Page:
One night in 1844, a year after he published A Christmas Carol, while vacationing in Italy, Dickens woke to see an apparition at the foot of his bed―a woman dressed in blue. He wrote to his friend describing her as looking like “the Madonna might in a picture by Raphael.”
The spirit was silent but stared at him with an otherworldly love in her eyes.
Dickens later wrote to his biographer and friend John Forster (April 2, 1812 – Feb. 2, 1876), the following description of that fateful evening in the author’s own words:
Let me tell you of a curious dream I had, last Monday night; and of the fragments of reality I can collect; which helped to make it up… In an indistinct place, which was quite sublime in its indistinctness, I was visited by a Spirit.
I could not make out the face, nor do I recollect that I desired to do so. It wore a blue drapery, as the Madonna might in a picture by Raphael; and bore no resemblance to any one I have known except in stature… It was so full of compassion and sorrow for me… that it cut me to the heart; and I said, sobbing, ‘Oh! give me some token that you have really visited me!…’
‘Answer me one… question!’ I said, in an agony of entreaty lest it should leave me. ‘What is the True religion?’ As it paused a moment without replying, I said – Good God in such an agony of haste, lest it should go away! – ’You think, as I do, that the Form of religion does not so greatly matter, if we try to do good?’
‘Or,’ I said, observing that it still hesitated, and was moved with the greatest compassion for me, ‘perhaps the Roman Catholic is the best? perhaps it makes one think of God oftener, and believe in Him more steadily?’ ‘For you,’ said the Spirit, full of such heavenly tenderness for me, that I felt as if my heart would break; ‘for you it is the best!’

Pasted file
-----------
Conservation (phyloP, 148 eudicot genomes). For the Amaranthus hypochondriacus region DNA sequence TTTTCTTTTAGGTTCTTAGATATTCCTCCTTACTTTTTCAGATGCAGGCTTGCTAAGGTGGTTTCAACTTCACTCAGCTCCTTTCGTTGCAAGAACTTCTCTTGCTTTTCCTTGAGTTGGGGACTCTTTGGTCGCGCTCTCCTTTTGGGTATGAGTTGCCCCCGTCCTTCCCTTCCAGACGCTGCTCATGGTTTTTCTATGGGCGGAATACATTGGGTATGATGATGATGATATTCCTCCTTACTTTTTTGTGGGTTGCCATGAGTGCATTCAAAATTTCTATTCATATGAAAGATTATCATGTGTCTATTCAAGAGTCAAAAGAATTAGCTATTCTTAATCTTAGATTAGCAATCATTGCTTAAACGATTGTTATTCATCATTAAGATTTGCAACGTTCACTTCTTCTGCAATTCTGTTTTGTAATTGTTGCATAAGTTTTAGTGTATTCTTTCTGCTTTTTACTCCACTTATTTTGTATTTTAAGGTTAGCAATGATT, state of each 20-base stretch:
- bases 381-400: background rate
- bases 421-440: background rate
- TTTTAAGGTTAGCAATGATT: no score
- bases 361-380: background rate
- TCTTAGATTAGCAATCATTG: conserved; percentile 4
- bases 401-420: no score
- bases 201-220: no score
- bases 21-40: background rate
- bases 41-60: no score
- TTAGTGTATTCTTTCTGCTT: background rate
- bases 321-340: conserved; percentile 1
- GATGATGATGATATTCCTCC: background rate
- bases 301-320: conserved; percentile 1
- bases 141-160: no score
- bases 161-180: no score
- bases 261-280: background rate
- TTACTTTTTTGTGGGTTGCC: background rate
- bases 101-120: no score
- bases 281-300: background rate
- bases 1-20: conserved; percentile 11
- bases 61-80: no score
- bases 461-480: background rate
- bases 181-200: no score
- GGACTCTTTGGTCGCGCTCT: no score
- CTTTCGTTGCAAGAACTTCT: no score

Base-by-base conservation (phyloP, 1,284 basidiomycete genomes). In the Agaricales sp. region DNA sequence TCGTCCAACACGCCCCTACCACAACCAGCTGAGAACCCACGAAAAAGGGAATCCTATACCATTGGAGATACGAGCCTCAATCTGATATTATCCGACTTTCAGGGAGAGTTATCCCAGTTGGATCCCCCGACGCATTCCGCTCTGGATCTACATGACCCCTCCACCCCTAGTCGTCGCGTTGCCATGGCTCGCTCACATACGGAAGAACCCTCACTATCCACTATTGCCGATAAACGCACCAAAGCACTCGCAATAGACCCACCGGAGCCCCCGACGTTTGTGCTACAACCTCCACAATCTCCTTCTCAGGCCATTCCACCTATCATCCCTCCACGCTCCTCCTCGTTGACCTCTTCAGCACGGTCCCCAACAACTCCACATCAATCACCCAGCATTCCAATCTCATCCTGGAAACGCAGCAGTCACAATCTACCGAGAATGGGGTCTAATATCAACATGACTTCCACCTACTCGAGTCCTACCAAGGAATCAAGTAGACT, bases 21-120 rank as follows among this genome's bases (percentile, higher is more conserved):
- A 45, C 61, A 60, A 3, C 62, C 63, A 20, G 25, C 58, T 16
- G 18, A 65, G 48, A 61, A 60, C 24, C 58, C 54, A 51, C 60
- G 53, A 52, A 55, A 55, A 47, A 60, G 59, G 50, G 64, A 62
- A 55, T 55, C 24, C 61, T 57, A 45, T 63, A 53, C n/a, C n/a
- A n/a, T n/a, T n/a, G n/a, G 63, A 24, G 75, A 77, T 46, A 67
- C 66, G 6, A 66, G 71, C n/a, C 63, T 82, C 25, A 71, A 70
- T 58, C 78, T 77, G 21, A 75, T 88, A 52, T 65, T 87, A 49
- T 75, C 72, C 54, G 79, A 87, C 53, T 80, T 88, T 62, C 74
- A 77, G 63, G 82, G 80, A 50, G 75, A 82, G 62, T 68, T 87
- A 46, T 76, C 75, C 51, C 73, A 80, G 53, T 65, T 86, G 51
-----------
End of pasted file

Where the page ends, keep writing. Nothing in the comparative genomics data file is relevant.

Then I awoke, with the tears running down my face, and myself in exactly the condition of the dream. It was just dawn.
The author’s own words remind me of Scrooge frightened in his bed entreating the Ghost of Christmas Yet to Be to speak. Both passages are emotional and redolent in the details. The similarities are striking.
Was this a vision of the Blessed Virgin Mary, as many Catholics will naturally assume? When asked, Dickens presumed the spirit belonged to his wife’s sister, Mary Hogarth, who had died in 1837, and with whom he was very close. However, he was quick to add that the spirit “bore no resemblance to any one I have known.” This having been said, Dickens also added that that there was “a great altar in our bed-room” where Mass had been said regularly at an earlier time. In addition, Dickens also admitted that he had been “listening to the convent bells (which ring at intervals in the night), and so had thought, no doubt, of Roman Catholic services.”
Any Catholic, upon hearing Dickens’ account would immediately recognize the woman as the Blessed Virgin Mary. The blue clothes, a silent figure, a look of deep compassion and sorrow and her urging that he convert to Catholicism are all sure giveaways. The spirit was definitely the Blessed Virgin Mary.
I recall in A Christmas Carol, how Ebenezer Scrooge is visited by four ghosts―everyone always forgets about Jacob Marley, his former business partner. The three remaining ghosts, Christmas Past, Christmas Present and Christmas Yet to Come, help transform Scrooge into a kinder, gentler and more caring man by holding a mirror to his behavior.
Dickens, like Scrooge, came to drink deeply of the Milk of Human Kindness as a result of his encounter with Mary.
Perhaps, at this Christmastide, we should keep Dickens in mind and pray for our own spiritual conversion of heart and that of others around us.